Since the handover of Hong Kong from Britain to China in 1997, there has been underlying tension and many outbreaks of civil disobedience in Hong Kong. The Hong Kong people’s hostility towards China was fully visualized in the student-led “Umbrella Revolution” in September 2014. This paper explores the roots of conflicts this social uproar from cultural and political perspectives. It examines the fundamental flaws of “One country, two systems” that provokes fear of re-colonization by assessing the similarities between the British hegemony and Chinese sovereignty in Hong Kong. This paper also analyzes the rhetoric of the Hong Kong Federation of Students and their demands, in order to provide a deeper investigation into why Hong Kong people often alienate themselves from their mainland counterparts. One hypothesis in this paper suggests that over a century of British colonization influenced the political ideals in Hong Kong, while such concepts cause resentment as they deviate from those of the rest of China. Seeing the divergence of Hong Kong’s individualism from Chinese Confucianism, this paper proposes that the departure of cultural identities within one national framework creates difficulties for forming a cordial relationship between Hong Kong and mainland China. While Confucianism emphasizes on constructing harmony in the society, the construction itself requires much exclusion, as well as sacrifice of personal interests. This harmony building agenda proves extremely hard in Hong Kong, where multiple languages are spoken and individuality, as opposed to conformity, is celebrated. Despite the return of sovereignty, conflicts between Hong Kong and China become almost inevitable with these fundamental differences.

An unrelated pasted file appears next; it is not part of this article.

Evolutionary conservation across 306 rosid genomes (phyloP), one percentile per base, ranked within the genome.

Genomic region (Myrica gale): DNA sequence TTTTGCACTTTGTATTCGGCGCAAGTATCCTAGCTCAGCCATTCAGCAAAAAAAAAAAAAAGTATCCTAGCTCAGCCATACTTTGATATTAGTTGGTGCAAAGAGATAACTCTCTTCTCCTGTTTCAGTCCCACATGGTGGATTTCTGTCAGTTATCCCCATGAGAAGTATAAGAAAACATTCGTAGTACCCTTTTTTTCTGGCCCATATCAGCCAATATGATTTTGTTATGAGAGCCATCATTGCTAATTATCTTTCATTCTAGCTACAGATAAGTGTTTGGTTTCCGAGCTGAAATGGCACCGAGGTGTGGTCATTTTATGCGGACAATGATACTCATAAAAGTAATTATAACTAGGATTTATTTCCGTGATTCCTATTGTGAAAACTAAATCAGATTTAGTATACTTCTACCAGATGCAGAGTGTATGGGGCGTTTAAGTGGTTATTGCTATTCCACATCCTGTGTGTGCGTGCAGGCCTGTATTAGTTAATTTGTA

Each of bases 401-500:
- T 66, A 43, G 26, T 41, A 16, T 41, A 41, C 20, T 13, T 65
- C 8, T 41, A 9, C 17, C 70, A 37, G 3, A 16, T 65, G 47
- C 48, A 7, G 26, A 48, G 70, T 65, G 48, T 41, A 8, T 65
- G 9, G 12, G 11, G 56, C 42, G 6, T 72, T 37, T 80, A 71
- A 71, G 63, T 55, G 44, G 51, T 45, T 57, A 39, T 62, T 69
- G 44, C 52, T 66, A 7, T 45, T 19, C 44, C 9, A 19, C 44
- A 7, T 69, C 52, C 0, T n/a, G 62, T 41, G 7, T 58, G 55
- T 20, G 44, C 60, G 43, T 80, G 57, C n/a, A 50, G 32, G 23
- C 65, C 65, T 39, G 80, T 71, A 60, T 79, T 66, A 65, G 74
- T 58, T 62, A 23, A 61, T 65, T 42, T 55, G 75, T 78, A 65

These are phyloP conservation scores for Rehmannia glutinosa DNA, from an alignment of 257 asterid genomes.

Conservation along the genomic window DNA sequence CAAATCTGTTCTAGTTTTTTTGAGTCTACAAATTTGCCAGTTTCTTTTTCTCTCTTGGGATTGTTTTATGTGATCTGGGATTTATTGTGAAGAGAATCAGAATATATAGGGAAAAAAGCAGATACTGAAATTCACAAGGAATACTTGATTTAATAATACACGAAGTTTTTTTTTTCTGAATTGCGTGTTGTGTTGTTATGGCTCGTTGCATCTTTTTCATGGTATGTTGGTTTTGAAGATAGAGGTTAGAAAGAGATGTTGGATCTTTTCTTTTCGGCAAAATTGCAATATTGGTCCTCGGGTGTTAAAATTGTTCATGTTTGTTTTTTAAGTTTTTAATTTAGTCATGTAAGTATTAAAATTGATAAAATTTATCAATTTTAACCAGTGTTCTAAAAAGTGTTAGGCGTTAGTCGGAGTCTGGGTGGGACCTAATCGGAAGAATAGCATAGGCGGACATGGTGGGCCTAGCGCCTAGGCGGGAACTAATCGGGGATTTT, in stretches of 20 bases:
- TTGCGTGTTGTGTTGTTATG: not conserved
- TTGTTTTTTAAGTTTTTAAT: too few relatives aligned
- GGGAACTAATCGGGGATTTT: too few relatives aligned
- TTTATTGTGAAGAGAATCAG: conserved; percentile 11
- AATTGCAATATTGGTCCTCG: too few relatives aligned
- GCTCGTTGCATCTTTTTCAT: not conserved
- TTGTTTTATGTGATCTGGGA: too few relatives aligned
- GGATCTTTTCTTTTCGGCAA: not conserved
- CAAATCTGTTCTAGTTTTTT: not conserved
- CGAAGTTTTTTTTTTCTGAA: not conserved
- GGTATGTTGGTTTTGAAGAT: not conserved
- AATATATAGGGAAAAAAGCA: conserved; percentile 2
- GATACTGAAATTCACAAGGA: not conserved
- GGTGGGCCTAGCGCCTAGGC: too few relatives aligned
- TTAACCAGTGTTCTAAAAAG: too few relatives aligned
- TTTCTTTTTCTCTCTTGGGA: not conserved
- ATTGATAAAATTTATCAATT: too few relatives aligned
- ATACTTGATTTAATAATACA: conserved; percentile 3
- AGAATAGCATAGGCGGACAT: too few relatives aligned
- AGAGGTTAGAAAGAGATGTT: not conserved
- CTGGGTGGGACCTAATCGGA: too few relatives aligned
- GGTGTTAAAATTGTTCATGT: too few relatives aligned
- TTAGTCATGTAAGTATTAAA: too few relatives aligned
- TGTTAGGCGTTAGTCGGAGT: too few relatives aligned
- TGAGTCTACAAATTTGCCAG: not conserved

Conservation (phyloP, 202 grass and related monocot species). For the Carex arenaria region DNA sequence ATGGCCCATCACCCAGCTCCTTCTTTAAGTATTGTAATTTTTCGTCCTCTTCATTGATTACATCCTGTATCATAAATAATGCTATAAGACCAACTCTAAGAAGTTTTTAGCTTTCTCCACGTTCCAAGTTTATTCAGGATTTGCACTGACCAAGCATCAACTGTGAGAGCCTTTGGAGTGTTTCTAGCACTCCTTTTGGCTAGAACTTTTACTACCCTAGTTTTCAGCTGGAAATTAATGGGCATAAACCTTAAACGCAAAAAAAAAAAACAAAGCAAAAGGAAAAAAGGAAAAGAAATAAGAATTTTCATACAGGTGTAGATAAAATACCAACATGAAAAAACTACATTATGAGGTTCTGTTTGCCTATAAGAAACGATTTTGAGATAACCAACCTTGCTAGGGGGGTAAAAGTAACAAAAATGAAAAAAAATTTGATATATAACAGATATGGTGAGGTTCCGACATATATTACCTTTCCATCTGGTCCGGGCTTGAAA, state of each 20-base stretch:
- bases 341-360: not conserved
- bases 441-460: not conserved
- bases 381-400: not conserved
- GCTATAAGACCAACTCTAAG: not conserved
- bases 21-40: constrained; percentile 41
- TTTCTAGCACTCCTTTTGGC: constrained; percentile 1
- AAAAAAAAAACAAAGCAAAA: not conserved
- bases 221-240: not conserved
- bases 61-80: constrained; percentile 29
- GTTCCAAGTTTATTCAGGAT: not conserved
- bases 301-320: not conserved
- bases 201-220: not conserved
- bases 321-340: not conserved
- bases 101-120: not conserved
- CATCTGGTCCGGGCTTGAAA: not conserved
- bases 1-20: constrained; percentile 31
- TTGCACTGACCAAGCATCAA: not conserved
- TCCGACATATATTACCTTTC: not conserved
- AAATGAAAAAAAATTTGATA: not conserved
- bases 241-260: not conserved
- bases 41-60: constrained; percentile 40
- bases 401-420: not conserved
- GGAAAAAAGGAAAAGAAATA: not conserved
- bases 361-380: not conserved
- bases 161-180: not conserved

Although lowriders may be a familiar image, many people merely label these custom cars as a manifestation of gang culture rather than seeing them as a Chicano cultural production. The former view dismisses the rich background that informed and led to the creation of lowriders. This paper argues that the creation of lowriders is not a manifestation of gang culture, but instead reflects efforts to create a space that expresses Chicano identity informed by inequality and segregation. The lowrider is a way of symbolically and literally traveling beyond segregated spaces that marginalize Chicanos, giving rise to Chicano pride and power. Lowriders also express Chicano identity through their abstract and representational painting, for example the image of the Virgin of Guadalupe, a significant Chicano icon, which is often painted on lowriders. The lowrider is more than a vehicle; it is a representation and display of Chicano identities informed by experiences with inequality, segregation, and resistance.